Response to Text Sample- Grade 3
This released student sample, from the https://www.doe.mass.edu/, is analyzed for specific skills taught using the Empowering Writers approach. The sample features the skills that the student successfully applied and suggestions for improvement. Feel free to download the sample and use it as a guide to analyze your own student samples. As assessment time nears, this will provide you with specific feedback for your students as well as point you in the direction of the most effective lessons.
MCAS Released Item 2019
Topic: Text Features
Main Idea #1: subtitles
Main Idea #2: diagram
Main Idea #3: maps
Main Idea #4: fact boxes
This student understands the organization of an informational piece. Through the use of the detail generating questions to pull out important evidence and then explain that evidence, this was an effective piece. This Score Point 4 paper is a great example of the application of the EW skills.
- Organization: This piece includes an introduction statement, several main ideas and a conclusion statement that loosely follows the pillar structure. The writer presents a central idea that is clear - how the text features help the reader understand the text. It was clear that the student understood the purpose for the writing.
- Main Ideas: Each main idea is distinct from the others. The details support the main idea. There are no clear main idea sentences, the student names the main idea of each paragraph but goes right into the details. The main idea, subtitles, is not in a paragraph of its own but embedded in the first paragraph.
- Elaboration: The author was able to include elaboration through the use of the detail generating questions - What does it look like? And Why is it important? In this response to text, the detail generating questions provide a frame for locating specific evidence and explaining that evidence. What does a diagram look like? The student writes, “it shows a picture of a grizzly bear and label the parts and what they do to help the bear, like strong teeth that are useful for catching and chewing food, and the thick fur that keeps it warm in cold or wet weather.” The writer goes on to explain why this is important, “The diagram also includes the picture to show what a grizzly bear looks like for people who have never seen one, and to show where the labeled parts of the body are.” This type of evidence is pulled directly from the text and then the explanations are woven into each paragraph.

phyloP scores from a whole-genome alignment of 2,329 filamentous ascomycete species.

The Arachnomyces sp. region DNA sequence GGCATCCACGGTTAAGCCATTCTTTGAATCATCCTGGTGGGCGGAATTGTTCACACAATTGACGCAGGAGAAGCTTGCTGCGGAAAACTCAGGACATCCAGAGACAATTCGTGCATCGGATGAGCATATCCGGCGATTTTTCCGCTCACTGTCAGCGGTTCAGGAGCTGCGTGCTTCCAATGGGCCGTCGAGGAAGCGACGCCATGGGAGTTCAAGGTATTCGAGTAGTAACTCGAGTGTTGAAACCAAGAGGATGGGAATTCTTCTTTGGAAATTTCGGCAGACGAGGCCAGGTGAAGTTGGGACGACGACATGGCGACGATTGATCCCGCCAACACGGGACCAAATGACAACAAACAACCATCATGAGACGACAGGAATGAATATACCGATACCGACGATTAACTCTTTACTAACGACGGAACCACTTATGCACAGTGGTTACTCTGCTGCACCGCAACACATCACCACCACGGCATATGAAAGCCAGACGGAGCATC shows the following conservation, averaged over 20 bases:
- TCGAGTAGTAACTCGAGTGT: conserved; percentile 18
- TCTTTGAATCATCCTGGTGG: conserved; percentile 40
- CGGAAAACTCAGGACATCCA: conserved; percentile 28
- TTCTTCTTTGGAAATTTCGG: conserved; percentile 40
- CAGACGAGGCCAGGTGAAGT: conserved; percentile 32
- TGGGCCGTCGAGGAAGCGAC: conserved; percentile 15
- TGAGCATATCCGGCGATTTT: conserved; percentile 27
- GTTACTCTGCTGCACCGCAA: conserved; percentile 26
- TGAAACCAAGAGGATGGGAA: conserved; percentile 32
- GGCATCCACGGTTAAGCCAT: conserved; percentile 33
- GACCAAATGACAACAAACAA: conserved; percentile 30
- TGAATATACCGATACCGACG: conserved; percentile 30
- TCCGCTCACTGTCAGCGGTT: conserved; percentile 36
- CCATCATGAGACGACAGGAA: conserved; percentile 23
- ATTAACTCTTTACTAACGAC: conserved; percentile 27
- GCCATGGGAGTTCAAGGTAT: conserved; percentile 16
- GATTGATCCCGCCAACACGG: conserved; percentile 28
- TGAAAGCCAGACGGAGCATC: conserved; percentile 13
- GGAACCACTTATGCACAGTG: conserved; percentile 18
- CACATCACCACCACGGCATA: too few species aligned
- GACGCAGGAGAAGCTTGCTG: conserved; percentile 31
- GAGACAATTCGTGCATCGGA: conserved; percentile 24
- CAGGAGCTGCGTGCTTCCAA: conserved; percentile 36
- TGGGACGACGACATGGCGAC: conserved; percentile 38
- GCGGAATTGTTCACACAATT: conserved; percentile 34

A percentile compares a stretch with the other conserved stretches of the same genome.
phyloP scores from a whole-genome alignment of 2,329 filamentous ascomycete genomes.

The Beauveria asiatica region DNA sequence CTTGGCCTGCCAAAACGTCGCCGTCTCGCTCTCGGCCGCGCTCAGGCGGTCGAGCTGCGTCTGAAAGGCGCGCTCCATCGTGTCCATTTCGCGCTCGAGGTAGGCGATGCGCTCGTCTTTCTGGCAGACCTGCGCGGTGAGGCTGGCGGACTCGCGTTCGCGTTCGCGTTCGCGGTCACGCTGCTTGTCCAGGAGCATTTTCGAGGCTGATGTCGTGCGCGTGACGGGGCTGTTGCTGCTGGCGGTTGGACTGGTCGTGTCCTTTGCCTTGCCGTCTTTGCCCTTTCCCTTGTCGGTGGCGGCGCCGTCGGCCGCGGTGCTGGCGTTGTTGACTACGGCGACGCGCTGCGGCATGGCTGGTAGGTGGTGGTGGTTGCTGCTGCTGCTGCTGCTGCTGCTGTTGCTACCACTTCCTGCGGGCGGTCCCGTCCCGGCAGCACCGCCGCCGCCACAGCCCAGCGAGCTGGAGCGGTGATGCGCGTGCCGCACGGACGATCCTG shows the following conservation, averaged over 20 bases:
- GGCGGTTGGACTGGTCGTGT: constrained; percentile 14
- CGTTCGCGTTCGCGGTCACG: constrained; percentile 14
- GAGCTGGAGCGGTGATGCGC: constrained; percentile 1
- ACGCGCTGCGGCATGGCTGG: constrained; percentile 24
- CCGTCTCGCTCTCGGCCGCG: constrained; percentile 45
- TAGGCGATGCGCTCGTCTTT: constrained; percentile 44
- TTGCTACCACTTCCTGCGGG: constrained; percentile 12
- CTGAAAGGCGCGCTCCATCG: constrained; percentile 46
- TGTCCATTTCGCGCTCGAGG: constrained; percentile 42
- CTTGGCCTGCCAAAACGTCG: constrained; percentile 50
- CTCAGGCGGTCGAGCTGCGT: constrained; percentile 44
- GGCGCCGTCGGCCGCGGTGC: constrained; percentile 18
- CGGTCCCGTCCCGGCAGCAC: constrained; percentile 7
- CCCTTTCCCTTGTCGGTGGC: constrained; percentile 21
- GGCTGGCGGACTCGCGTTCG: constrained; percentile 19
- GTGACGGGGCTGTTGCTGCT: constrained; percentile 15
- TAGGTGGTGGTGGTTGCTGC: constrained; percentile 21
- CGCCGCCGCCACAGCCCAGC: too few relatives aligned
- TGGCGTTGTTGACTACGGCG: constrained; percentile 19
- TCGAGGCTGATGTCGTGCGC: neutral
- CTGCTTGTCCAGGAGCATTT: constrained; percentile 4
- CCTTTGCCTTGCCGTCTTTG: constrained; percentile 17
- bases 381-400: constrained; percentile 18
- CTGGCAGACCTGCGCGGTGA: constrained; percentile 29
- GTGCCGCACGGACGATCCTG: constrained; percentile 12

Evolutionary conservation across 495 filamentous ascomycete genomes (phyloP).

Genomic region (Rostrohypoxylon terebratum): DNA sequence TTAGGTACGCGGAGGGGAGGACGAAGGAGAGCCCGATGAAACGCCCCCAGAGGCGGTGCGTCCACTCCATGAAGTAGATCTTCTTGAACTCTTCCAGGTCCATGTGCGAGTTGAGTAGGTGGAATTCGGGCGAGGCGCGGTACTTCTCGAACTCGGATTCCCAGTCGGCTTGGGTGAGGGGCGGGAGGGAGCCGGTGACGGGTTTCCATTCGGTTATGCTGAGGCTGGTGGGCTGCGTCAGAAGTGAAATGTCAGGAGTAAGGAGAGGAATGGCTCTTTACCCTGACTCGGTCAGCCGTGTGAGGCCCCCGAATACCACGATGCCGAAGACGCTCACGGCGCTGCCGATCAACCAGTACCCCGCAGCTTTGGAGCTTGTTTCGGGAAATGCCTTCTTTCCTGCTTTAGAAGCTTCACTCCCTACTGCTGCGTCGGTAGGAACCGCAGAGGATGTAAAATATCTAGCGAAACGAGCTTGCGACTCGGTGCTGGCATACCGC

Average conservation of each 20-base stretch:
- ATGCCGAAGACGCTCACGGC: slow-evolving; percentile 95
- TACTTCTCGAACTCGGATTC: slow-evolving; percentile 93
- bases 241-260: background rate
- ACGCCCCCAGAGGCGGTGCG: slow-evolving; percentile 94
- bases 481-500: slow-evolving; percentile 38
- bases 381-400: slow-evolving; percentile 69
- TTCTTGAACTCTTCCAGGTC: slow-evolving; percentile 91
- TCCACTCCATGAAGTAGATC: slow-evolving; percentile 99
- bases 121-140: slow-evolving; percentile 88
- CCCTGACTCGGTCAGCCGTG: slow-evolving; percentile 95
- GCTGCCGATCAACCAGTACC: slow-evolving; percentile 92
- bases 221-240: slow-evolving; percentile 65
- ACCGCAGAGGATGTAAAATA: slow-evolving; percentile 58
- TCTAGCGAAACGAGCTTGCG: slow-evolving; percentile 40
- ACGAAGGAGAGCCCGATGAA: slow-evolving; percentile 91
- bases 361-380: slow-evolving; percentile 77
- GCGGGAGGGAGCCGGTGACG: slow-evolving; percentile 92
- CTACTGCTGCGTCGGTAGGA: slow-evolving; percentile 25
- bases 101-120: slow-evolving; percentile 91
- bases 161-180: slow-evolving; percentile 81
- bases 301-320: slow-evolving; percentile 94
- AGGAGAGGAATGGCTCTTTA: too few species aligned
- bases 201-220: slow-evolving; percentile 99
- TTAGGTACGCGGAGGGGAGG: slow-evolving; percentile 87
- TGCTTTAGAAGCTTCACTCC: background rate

- Introduction and Conclusion: The introduction statement established the topic by turning the prompt into the response. The conclusion re-stated the prompt. These “bookends” provided coherence to the piece. They are simplistic and could be improved by learning some techniques and strategies for effective writing.
- Transitions: There were some transitions within each paragraph that made it easy to read, however the writing could certainly be enhanced using creative transitions and main idea sentence starters.
Feedback with Prescriptive Lesson:
CHOOSE a Focus Skill
Main Ideas/Reasons: The student would benefit from lessons on developing main ideas sentences that are creative and adding additional high level vocabulary.
- Section 2 Lesson 10 and 11: Alternatives to Boring, Redundant Main Idea Sentences
- Section 2 Lesson 15: Word Referents
Elaboration: The student would benefit by practicing how to state evidence through the use of sentence starters and to paraphrase in their own words at times.
- Section 3 Lesson 15: Paraphrasing
- Section 3 Lesson 16: Giving the Author Credit
Introductions: This piece could be enhanced by a strong lead and an effective topic sentence that names the specific main ideas in the author’s prewriting plan.
- Section 5 Lesson 1: Leads and Topic Sentences
- Section 5 Lesson 6: Writing Response to Text Introductions
Conclusions: The student needs instruction on effective conclusion paragraphs.
- Section 5 Lesson 11: Writing Response to Text Conclusion paragraphs